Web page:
However, before we start converting film to digital versions, we need to make one important decision first: are you going to do this yourself or are you going to pay someone else to do it for you?

Converting the film does require some specialized equipment. The exact equipment varies depending on the film formats. However, you’re going to at least need some specific cables, perhaps a special conversion device, specialized conversion software, video editing software, and a computer that can handle all of that computation.

So let’s talk about the pros and cons of doing it yourself versus hiring a professional.

  • DIY film digitization means you’re going to need specific equipment. The equipment required will depend on what film you’ve got. It’s going to be different for 8mm or 16 mm film, VHS, and even DVD. If you already have or can find the equipment at a decent price, then this option can be done without a huge expense.
  • Hiring a professional can mean a higher quality final product and correct handling of heirloom films, provided you hire a professional who’s going to do things the right way. If the required equipment isn’t easily found (or is prohibitively expensive), then hiring a professional will be the better financial option.

There isn’t a right or wrong answer – just what works better for you and your situation. Even so, let’s discuss most of the common concerns via a list of pros and cons. That way, you’ll have a quick (but good) idea of which route to take.

  • The monetary cost of digitizing film will largely depend on the equipment required and what you’ve already got on hand. For example, if you don’t already have a computer with a Blu-Ray burner (or a DVD burner), then your costs to digitize film will include buying a computer. Or if you have a computer and just need a VHS converter, then your costs are lower.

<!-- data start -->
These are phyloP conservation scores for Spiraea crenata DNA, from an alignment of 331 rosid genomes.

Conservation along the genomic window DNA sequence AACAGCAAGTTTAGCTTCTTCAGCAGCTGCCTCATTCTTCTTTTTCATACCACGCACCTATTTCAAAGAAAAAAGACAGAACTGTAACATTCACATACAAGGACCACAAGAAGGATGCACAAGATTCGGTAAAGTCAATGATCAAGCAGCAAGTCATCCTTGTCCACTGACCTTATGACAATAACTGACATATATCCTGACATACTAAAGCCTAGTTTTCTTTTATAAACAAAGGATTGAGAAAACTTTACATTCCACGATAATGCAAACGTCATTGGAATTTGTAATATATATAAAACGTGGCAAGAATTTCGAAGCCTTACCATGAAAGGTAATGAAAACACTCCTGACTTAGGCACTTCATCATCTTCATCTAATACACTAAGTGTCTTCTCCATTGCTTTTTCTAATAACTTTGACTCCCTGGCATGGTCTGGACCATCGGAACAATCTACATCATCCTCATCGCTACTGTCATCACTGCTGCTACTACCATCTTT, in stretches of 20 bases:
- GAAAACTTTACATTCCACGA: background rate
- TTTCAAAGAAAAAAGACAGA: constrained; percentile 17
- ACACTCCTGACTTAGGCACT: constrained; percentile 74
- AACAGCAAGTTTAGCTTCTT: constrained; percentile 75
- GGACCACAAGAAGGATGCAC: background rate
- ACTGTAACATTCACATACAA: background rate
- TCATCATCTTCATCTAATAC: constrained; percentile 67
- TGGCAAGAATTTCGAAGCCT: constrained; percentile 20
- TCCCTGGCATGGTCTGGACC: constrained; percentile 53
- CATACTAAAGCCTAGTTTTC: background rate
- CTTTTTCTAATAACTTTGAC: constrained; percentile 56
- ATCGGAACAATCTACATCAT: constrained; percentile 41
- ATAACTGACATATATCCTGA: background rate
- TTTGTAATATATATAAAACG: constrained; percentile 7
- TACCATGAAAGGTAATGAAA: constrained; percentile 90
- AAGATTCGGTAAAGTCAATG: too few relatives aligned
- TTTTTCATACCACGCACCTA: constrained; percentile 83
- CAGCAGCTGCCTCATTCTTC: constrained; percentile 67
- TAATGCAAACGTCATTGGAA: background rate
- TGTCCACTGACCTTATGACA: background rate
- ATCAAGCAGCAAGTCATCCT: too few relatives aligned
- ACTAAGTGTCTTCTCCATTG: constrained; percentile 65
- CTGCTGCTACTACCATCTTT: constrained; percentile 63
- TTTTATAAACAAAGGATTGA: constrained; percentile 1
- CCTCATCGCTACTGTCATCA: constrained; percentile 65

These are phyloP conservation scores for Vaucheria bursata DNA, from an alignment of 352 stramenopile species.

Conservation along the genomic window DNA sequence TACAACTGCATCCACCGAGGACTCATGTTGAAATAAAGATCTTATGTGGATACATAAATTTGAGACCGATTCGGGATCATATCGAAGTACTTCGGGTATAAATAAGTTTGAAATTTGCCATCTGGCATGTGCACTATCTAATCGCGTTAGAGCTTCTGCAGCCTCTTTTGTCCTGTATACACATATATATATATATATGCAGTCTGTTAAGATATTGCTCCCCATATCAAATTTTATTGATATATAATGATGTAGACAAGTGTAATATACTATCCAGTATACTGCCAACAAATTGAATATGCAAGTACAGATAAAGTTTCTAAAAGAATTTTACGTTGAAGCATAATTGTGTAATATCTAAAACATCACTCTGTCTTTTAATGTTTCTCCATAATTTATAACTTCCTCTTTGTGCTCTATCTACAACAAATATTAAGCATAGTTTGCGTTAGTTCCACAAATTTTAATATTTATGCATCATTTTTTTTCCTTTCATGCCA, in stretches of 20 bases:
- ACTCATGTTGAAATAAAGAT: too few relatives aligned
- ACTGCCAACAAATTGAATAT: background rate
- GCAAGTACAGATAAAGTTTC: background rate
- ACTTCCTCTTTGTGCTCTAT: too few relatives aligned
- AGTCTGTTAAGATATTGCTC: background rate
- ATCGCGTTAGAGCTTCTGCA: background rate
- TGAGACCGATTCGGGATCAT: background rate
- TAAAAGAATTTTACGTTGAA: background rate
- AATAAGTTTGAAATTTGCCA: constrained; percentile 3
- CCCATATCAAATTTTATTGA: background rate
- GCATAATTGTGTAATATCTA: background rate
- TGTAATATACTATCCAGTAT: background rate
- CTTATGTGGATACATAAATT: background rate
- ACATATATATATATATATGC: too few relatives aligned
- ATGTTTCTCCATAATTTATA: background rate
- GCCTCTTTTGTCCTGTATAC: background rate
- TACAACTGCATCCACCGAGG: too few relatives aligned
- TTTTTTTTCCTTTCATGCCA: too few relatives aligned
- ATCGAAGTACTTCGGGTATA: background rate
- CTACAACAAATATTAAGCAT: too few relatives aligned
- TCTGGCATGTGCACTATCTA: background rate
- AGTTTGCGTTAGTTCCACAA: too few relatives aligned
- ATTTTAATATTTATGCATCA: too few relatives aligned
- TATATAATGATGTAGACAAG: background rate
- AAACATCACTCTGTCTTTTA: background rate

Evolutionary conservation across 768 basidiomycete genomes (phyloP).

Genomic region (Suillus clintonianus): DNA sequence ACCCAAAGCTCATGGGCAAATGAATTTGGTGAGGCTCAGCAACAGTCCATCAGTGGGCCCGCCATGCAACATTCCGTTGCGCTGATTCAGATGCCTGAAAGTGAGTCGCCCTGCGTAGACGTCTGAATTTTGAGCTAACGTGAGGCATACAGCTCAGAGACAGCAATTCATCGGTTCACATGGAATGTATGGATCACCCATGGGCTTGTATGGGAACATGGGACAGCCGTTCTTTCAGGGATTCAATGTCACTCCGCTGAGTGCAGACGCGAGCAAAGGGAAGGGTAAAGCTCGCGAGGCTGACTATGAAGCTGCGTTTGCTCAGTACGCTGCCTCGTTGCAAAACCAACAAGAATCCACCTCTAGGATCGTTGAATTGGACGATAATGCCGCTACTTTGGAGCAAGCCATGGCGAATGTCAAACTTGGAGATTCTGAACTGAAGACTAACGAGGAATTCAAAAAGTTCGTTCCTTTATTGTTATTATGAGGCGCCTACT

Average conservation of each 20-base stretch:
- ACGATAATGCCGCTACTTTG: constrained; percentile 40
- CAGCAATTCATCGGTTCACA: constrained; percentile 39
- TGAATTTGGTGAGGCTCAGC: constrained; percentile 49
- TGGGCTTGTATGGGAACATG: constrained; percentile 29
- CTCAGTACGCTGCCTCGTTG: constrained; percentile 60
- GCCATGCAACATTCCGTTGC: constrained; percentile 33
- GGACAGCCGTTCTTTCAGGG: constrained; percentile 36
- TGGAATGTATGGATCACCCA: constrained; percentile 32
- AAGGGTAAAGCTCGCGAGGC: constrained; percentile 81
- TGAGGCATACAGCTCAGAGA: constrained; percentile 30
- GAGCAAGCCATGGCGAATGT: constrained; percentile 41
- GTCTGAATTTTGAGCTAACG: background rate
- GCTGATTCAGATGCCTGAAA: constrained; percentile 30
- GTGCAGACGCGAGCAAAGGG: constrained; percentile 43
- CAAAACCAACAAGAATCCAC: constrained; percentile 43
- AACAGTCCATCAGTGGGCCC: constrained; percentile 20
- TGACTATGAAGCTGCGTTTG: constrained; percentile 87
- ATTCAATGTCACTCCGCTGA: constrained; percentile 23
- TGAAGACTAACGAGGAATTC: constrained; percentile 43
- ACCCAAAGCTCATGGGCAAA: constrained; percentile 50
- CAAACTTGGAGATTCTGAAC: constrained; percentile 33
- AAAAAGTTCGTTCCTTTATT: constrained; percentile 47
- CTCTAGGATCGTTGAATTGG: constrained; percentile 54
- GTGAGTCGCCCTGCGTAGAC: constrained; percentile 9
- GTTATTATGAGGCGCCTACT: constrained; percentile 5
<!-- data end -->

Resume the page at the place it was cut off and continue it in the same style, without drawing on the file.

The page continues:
• The time involved in digitizing videos is mostly waiting and babysitting a computer. If you have lots of kids at home, you’ll have to babysit it more closely so that they don’t turn the computer off while it’s rendering. In that case, hiring a professional may be worth the time savings alone.
  • Horror stories of mangled, mishandled, or lost film, botched final videos, and general mayhem exist on both ends of the spectrum (DIY or hired). The hired stories do get a lot of traction, but most of them can be avoided by hiring a reputable and knowledgeable company to do the digitization. Also, try to work with them in person. That will help avoid any “lost or destroyed by a third-party carrier issue, like through the mail. And so will hiring them at a less-busy time of year, whenever that may be.
  • The stress, liability, and headache of yet another DIY project. Breanne’s father-in-law is a savvy guy. She asked him about digitizing some old 8 mm film. Even with all of his know-how, he recommended she hire someone. Taking on yet another project (with a huge liability in the form of a valuable family film reel) is something he recommends handing to a professional.

If you would prefer to hire a professional to do this for you, here are some places that offer that service.

  • Costco
  • Walgreens
  • Walmart
  • iMemory
  • Legacy Box

If you do want to do this yourself, Breanne found a couple of great resources and documents. We’ll list them here for your reference. All of these links open in new windows for your convenience.

  • PDF on how to transfer video from tape, DVD, or camera to a computer (click here).
  • Information on the best VHS to digital converters from two sources (click here or here).
  • Amazon has conversion cables – feel free to shop those here.
  • A step-by-step guide by PC Magazine, including information on the software to do the conversion – click here.
  • Open-source video software like OBS Studio. I’ve used this, and it’s pretty decent for video recording and live streaming.
  • For video editing, I (Kimberly) use DaVinci Resolve. It’s also free and it has a better user interface than OBS, in my opinion. You can get it here.